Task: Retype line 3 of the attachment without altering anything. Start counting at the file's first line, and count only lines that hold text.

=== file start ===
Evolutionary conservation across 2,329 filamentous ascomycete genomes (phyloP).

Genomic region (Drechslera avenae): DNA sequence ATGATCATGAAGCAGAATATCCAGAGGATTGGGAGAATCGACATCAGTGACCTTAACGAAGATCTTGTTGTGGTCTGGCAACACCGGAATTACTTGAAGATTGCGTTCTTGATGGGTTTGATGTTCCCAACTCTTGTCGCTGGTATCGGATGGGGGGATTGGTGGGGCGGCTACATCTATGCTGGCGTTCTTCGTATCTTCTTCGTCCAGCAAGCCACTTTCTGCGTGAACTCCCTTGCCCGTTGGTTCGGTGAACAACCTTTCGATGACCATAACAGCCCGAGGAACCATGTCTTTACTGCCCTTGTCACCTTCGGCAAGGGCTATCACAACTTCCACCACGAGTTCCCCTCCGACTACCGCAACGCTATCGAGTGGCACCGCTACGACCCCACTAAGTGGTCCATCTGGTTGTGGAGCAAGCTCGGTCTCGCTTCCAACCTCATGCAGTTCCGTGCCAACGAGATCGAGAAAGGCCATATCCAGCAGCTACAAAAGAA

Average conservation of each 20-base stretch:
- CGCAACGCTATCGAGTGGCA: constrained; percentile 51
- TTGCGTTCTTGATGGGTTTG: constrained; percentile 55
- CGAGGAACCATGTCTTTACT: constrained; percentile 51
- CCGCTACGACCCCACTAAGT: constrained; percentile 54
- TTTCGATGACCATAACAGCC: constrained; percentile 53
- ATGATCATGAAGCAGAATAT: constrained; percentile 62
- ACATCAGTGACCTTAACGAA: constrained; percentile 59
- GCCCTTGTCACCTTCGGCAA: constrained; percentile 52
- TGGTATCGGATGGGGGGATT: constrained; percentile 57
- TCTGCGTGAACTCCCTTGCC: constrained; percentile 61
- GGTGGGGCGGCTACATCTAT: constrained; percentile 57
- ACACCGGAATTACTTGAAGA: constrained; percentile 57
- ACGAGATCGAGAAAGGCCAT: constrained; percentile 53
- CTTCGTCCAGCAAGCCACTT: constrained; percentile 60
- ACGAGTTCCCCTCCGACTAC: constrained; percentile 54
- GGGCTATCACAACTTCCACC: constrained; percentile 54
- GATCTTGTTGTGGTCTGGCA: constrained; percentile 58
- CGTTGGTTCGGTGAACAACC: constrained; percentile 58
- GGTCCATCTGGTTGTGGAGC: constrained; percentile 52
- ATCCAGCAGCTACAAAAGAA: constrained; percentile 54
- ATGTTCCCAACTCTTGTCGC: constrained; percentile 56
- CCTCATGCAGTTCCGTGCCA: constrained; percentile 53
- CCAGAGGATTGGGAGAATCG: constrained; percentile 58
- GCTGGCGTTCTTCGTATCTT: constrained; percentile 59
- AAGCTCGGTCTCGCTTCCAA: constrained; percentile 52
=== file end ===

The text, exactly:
Average conservation of each 20-base stretch: